Fetuses with suspected trisomies and SCAs

Of the 965 NIPS-Plus positive results, there were 526 fetuses at high risk for T21, T18, or T13 (Table 1). T21 (n = 364) was the most common, followed by T18 (n = 123) and T13 (n = 39). Of these, there were 20 pregnancies incorrectly scored as high risk (FPs) for T21, 22 for T18, and 21 for T13, yielding positive predictive values (PPVs) of 95%, 82%, and 46%, respectively. Three cases classified as low risk of T21 and two cases of low risk for T18 were identified by follow-up diagnoses, giving negative predictive values (NPV) of 99.997% and 99.998% respectively. All cases of T13 were correctly identified.

In addition, 37 fetuses were also scored as positive for less common autosomal aneuploidies including trisomies T1 (n = 1), T2 (n = 3), T3 (n = 1), T5 (n = 1), T7 (n = 13), T8 (n = 1), T10 (n = 1), as well as monosomies M13 (n = 4), M18 (n = 6), and M21 (n = 6). Further, 12 fetuses were scored as positive for multiple rare autosomal trisomies (Table 1). Of these 49 cases, 35 were later shown as incorrectly classified following confirmatory testing, yielding a combined PPV for other rare autosomal aneuploidies of 29%.

There were 390 fetuses that scored positive for a sex chromosome aneuploidy (SCA), including 190 (48.7%) with suspected Turner syndrome (45,X), 76 (19.5%) with Klinefelter syndrome (47,XXY), 81 (20.8%) with triple X syndrome (47,XXX), 24 (6.2%) with Jacob syndrome (47,XYY), and 19 (4.8%) with 46,XY (X del) (Table 1). Within this group, 141 of 190 were incorrectly identified as 45,X; 13 of 76 as 47,XXY; 31 of 81 as 47,XXX; 6 of 24 as 47,XYY; and 17 of 19 for 46,XY (X del), yielding individual PPVs of 26%, 83%, 62%, 75%, and 11%, respectively.

Fetuses with suspected MMS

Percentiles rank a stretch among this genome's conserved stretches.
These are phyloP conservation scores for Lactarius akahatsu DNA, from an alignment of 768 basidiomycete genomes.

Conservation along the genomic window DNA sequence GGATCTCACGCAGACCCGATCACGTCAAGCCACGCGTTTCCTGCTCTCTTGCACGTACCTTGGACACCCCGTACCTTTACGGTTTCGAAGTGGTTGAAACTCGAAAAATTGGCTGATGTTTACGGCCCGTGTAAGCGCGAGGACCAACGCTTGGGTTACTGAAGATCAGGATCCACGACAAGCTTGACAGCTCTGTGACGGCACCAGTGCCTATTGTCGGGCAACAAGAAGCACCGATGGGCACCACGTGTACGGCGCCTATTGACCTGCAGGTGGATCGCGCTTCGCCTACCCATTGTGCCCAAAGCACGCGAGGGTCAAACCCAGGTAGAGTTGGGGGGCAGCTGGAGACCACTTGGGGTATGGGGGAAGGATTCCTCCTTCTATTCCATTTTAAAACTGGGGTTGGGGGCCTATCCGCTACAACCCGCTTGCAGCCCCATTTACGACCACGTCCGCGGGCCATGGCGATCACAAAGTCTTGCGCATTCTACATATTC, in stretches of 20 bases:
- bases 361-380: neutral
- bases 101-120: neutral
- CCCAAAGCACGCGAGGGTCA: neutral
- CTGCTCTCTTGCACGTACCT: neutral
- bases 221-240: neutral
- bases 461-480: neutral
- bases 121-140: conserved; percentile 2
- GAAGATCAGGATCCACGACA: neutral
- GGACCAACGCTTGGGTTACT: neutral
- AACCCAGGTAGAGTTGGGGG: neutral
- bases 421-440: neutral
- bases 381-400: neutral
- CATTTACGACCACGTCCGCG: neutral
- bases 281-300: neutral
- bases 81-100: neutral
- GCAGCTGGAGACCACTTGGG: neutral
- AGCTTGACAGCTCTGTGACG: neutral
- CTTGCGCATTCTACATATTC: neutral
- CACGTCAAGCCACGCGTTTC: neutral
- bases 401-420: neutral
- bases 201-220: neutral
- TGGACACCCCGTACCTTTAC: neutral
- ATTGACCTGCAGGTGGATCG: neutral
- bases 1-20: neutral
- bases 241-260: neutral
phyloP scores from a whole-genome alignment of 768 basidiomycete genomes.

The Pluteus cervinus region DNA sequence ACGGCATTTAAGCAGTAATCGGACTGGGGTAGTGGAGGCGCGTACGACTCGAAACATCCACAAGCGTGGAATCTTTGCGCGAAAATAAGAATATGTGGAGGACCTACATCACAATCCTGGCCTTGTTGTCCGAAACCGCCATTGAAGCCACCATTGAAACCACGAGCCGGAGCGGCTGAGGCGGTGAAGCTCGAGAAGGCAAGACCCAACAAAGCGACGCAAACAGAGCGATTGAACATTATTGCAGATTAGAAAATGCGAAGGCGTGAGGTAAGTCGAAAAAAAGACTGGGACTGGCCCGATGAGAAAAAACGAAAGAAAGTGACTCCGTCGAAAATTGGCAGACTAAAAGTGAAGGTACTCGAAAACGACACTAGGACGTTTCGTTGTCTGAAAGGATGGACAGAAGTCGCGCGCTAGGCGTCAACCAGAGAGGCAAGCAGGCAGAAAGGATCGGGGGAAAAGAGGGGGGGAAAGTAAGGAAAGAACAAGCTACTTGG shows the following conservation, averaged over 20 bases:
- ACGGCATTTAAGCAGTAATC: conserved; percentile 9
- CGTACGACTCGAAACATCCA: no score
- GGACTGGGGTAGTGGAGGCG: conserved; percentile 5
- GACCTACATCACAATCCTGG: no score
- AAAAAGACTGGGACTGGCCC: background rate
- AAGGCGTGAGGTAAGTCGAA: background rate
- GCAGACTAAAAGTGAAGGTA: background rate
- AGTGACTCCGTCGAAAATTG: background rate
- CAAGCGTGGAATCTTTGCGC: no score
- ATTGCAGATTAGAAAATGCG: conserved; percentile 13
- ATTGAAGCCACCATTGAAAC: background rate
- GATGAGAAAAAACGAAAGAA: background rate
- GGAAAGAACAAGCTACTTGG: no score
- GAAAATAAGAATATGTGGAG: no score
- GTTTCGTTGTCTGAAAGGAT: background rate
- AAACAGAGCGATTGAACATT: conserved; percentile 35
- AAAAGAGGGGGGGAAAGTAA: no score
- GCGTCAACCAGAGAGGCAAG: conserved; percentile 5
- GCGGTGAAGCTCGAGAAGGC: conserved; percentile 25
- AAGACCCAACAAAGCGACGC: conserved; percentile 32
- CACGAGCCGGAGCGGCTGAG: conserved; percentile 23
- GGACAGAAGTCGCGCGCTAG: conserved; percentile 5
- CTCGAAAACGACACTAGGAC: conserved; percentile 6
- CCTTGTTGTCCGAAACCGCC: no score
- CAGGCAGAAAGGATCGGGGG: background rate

For the 120 pathogenic or likely pathogenic fetal CNVs that were followed up in validation studies (Table 1), there were 32 cases of MMS associated with classical chromosome diseases. This comprised 14 cases at high risk of DGS, 6 cases of 22q microduplication syndrome, 4 cases of PWS, 6 cases of CDC, and 2 cases of 1p36 del syndrome (Fig. 2, selected examples). Of the 14 cases of suspected DGS, there were 13 true positives (TPs) and 1 FP yielding a PPV of 93%. In addition, at the same loci, there were six cases of 22q11.2 microduplications comprising four TPs and two FPs (PPV 67%). For the four suspected PWS cases, there were three TPs and one FP (PPV 75%) and for the six suspected CDC cases, there were three TPs and three FPs (PPV 50%). Lastly, the two cases indicated as 1p36 deletions both proved to be FPs. The remaining 88 of 120 fetal CNVs comprised genome-wide segmental CNVs that were classified as nonsyndromic MMS because no specific syndromes could be identified in any current databases as associated with these changes. Of these, there were 23 TPs and 49 FPs for CNVs ≥10 Mb (PPV 32%) and 3 TPs and 13 FPs for CNVs <10 Mb (PPV 19%). These latter results, while nonsyndromic, are presented for the sake of completeness and as evidence of general utility of the analysis method in finding CNVs throughout the genome.